And speaking of hot porridge, we have compiled a list of our favorite Christmas ghosts on television because we feel very strongly that ghosts on television are taken for granted these days.

Marie-Antoinette,_1775_-_Musée_Antoine_Lécuyer

Imagine the 1700s, when all you got were 12 basic channels and every single one of them was just another live broadcast chronicling the various stages of construction of Marie Antoinette’s latest obnoxious hairstyle. And if you didn’t want to see her hair in that particular phase of styling, you had to physically bitch and ring a bell in your maidservant’s general direction to get her to change the channel. Seriously. Times were hard. But now, since television is less of a hassle to watch and has gone on to invade every single possible fucking aspect of our lives, up to and including the most sacred of holidays, here is our list. Do take take note that we’ve only included what we, as horror writers, enjoy. You will find very little in the way of warm fuzziness here. Yeah, baby. Let’s get on with this. We’ll mark our favorites with a star. Like this* And we will bold it, too. Like this. Except it will be italicized. Like this.

supernatural1

SUPERNATURAL (Netflix Streaming)

*A Very Supernatural Christmas (Season 3, Episode 8)

(This episode is contains pure horror satisfaction – and a lot of blood)

xfiles

THE X-FILES  (Netflix Streaming)

*How the Ghosts Stole Christmas, Season 6 Episode 6

(A modern classic.)

Family Guy

FAMILY GUY (Netflix Streaming)

A Very Special Family Guy Freakin’ Christmas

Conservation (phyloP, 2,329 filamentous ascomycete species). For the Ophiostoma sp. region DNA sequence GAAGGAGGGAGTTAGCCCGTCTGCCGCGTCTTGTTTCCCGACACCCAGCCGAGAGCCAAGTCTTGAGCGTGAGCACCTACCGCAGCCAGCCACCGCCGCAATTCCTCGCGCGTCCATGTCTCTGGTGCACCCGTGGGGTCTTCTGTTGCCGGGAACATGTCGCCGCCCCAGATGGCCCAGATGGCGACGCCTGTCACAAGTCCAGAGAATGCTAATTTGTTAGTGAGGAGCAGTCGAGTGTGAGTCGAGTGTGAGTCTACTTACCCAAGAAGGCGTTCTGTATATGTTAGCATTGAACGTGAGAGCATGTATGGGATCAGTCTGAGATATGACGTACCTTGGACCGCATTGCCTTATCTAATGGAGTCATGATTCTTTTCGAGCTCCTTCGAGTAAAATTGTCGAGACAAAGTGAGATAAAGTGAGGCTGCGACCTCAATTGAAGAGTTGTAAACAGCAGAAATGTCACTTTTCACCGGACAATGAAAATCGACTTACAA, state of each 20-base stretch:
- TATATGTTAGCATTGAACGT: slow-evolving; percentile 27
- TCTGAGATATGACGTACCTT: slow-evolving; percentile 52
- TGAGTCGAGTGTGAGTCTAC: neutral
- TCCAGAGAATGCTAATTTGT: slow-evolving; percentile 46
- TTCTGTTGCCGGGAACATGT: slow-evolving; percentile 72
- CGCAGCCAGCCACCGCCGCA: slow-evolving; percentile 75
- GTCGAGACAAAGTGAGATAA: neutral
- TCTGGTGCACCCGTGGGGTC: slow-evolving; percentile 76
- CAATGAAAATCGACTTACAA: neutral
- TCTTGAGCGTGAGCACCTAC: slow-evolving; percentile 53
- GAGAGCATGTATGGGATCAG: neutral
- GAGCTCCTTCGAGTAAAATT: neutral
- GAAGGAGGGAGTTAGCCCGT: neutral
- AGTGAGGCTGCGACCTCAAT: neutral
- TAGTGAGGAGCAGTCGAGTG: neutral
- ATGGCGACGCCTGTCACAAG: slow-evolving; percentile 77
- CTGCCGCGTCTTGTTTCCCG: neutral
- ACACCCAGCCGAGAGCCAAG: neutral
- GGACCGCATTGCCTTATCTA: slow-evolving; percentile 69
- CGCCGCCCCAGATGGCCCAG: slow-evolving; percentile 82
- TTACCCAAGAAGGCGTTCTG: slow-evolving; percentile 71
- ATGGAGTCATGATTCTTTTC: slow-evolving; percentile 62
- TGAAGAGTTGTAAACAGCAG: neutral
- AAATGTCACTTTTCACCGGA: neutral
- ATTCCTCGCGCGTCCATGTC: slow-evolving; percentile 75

*Road to the North Pole

Jesus, Mary & Joseph

Christmas Guy

buffy

BUFFY THE VAMPIRE SLAYER (Netflix Streaming)

Amends: Season 3, Episode 10 Amends (15 Dec. 1998)


South_Park_Season_14

SOUTH PARK (Available Free on-line)
*Mr. Hankey, the Christmas Poo

It’s Christmas in Canada

Starvin Marvin in Space

Red Sleigh Down

Woodland Critter Christmas Season

Mr. Hankey’s Christmas Classics

Merry Christmas Charlie Manson

A Very Crappy Christmas Season

bob

BOB’S BURGERS (Netflix Streaming)

God Rest Ye Merry Gentle-Mannequins

Christmas in the Car

Bob’s Burgers: Father of the Bob

AmericanDad

AMERICAN DAD (Netflix Streaming)

The Best Christmas Story Never Told

The Most Adequate Christmas Ever

Rapture’s Delight

For Whom the Sleigh Bell Tolls

American Dad!: Season’s Beatings

*Minstrel Krampus

The Polarizing Express (2010)

eureka

Eureka (Netflix Streaming)

*O Little Town

*Do You See What I See?

warehouse

Warehouse 13 (Netflix Streaming)

*Seasons of Belief

*The Yattering and Jack

Grimm

GRIMM

Let Your Hair Down

Twelve Days of Krampus

The Grimm Who Stole Christmas

tales-from-the-darkside-being-rebooted-by-the-cw

TALES FROM THE DARKSIDE

Seasons of Belief

The Yattering and Jack

cosby

THE COSBY SHOW (pure horror!)

Getting to Know You

Clair’s Place

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Comments
  1. Reblogged this on Tamara Thorne's Little Blog of Horrors and commented:
    Christmas, for us, is all about ghosts and… television.

    Like

  2. Reblogged this on Cross Talk and commented:
    Christmas Ghosts!

    Like